Anatomy of A Melody
Part three: Gaining melodic independence over a II-V-I progression
by Javier Arau One of the challenges in improvising over a basic II-V-I chord progression is keeping a solosounding unpredictable and engaging. Maintaining a focus only on chord tones can often lead to a very satisfying melody, but such an approach can begin to sound uninspired, predictable, and a bittedious. Chord tone consonances within a melodic line can always be balanced with a focus on non-chord tone dissonances. Breaking free of chord tone dependency can be achieved by attaining a deeperunderstanding of tension and release within the II-V-I progression. The end result is a “melodic independence” and freedom to create a line as dissonant or consonant as you desire. Differing tension-releasepatterns: Big picture vs. small picture A “big picture” tension-release pattern occurs over the course of the entire chord progression. The big picture pattern of a four-measure II-V-I chordprogression begins with 2 measures of release (tonic I) and alternates with 2 measures of tension (II and V) (Example 1a). Chordally dependent melodies reinforce this big picture pattern by focussing only onchord tones in the chord progression. A “small picture” tensionrelease pattern can occur within each individual chord in the II-V-I progression (Ex. 1b), but since the notes of a chordally dependentmelody remain consonant within each chord and are not balanced by any focus on tension notes, small picture tension-release patterns do not occur in chordally dependent melodies. The only way to createmelodic tension within an individual chord is to gain melodic independence from the chord progression.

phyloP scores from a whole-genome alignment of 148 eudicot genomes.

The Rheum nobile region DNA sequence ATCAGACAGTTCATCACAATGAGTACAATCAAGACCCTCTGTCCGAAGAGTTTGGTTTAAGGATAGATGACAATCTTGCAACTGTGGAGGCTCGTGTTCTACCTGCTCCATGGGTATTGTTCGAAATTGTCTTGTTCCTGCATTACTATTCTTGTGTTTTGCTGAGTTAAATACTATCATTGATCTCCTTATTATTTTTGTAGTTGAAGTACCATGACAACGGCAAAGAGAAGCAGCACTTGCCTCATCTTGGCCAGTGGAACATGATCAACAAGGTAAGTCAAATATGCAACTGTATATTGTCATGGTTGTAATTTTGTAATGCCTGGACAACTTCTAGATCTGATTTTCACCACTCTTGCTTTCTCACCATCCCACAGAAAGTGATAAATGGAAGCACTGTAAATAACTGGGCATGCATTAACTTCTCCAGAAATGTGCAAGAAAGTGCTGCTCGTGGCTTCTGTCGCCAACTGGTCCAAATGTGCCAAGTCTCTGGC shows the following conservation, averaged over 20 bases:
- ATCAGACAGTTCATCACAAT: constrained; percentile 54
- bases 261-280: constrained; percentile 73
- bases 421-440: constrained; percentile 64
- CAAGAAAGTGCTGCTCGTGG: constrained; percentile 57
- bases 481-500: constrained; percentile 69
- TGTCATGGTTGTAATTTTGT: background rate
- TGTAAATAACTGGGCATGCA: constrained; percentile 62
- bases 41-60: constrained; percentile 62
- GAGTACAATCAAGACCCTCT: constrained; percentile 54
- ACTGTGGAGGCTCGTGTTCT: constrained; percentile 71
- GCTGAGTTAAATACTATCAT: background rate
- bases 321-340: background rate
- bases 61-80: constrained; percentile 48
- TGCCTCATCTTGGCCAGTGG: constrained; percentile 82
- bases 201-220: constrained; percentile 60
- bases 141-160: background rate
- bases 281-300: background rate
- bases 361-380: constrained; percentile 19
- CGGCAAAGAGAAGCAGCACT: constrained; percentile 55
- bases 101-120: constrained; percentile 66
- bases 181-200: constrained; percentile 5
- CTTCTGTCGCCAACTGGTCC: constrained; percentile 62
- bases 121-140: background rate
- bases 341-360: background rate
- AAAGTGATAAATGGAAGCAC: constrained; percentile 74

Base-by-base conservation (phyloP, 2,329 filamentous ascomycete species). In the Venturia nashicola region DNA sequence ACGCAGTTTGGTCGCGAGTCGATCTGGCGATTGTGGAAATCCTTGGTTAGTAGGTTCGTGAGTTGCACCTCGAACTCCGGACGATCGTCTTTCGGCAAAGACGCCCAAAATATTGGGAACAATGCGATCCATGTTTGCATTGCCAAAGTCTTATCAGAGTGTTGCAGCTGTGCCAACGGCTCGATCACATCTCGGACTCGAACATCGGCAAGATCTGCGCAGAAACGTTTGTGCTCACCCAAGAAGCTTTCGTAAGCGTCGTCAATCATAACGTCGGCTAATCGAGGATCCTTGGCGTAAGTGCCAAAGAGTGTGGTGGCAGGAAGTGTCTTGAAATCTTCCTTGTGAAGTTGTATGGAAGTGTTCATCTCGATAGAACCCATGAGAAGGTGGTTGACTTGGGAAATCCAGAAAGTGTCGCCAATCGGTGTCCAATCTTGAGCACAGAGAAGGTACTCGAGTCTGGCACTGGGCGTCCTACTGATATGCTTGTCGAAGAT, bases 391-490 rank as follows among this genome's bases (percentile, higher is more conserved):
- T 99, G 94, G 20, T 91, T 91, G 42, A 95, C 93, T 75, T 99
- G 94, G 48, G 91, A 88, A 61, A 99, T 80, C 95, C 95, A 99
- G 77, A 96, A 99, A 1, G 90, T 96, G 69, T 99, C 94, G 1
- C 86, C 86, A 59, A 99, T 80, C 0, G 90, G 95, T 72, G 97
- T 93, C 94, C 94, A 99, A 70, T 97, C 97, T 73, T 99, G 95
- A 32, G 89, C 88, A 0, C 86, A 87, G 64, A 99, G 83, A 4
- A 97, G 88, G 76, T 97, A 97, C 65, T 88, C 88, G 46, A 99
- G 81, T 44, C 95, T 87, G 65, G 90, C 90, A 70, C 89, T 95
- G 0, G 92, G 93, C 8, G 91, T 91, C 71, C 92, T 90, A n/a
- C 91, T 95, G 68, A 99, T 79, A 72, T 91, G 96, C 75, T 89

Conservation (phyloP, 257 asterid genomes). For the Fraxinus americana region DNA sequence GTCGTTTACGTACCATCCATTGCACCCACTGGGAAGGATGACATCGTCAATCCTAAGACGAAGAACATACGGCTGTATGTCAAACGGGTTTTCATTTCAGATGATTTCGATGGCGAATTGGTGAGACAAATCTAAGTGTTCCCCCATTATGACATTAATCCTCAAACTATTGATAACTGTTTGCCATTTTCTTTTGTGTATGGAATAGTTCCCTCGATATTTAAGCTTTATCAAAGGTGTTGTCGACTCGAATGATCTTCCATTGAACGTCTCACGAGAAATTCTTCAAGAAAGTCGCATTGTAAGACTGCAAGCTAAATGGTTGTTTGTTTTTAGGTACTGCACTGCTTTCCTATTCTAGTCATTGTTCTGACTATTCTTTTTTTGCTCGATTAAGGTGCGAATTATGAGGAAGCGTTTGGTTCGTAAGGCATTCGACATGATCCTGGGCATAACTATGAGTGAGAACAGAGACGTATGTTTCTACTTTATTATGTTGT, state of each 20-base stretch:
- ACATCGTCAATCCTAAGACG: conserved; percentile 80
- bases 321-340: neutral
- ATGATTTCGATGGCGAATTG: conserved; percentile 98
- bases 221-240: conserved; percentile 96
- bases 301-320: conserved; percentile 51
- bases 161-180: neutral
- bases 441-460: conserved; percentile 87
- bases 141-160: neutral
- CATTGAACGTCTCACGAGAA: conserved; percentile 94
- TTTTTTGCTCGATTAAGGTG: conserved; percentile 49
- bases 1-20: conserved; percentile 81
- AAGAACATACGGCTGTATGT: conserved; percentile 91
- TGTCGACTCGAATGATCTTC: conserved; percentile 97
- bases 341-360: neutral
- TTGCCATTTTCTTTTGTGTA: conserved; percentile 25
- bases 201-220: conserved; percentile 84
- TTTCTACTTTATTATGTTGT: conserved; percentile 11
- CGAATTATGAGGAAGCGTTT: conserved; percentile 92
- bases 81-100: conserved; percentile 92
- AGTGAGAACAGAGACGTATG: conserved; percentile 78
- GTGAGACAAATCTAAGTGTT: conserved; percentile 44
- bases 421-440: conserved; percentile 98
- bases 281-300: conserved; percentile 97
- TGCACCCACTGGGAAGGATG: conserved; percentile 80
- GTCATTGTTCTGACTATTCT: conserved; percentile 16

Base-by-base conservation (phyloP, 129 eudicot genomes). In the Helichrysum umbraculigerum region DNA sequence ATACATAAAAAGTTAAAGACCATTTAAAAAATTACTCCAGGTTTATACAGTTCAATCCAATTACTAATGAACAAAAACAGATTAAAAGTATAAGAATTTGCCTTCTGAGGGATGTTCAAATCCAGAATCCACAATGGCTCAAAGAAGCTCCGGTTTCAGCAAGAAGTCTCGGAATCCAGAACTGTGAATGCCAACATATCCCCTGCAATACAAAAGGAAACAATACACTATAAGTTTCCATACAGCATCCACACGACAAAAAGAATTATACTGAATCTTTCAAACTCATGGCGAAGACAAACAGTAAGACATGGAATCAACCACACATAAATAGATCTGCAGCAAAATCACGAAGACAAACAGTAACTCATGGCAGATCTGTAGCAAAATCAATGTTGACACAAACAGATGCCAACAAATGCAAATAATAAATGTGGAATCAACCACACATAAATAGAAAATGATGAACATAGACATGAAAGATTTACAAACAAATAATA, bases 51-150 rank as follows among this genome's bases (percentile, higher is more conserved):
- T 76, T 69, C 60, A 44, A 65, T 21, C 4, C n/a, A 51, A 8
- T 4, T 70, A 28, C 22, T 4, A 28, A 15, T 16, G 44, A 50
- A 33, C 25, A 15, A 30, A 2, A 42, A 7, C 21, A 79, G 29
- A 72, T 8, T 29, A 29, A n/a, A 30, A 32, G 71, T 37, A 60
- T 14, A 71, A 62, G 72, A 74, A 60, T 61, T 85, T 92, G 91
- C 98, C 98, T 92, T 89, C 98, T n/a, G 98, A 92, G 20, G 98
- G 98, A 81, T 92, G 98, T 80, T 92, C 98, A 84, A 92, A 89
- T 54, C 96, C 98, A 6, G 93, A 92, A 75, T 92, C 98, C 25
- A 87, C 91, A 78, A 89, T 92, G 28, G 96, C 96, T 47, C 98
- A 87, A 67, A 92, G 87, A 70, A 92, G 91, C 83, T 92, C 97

Gaining melodic independence An occasional focus on a non-chord tone can add tension to anymelody, thus providing balance to the small picture. In addition, such a focus helps the melody gain independence from its underlying chord progression. Examples 2 and 3 both offer melodies that are...
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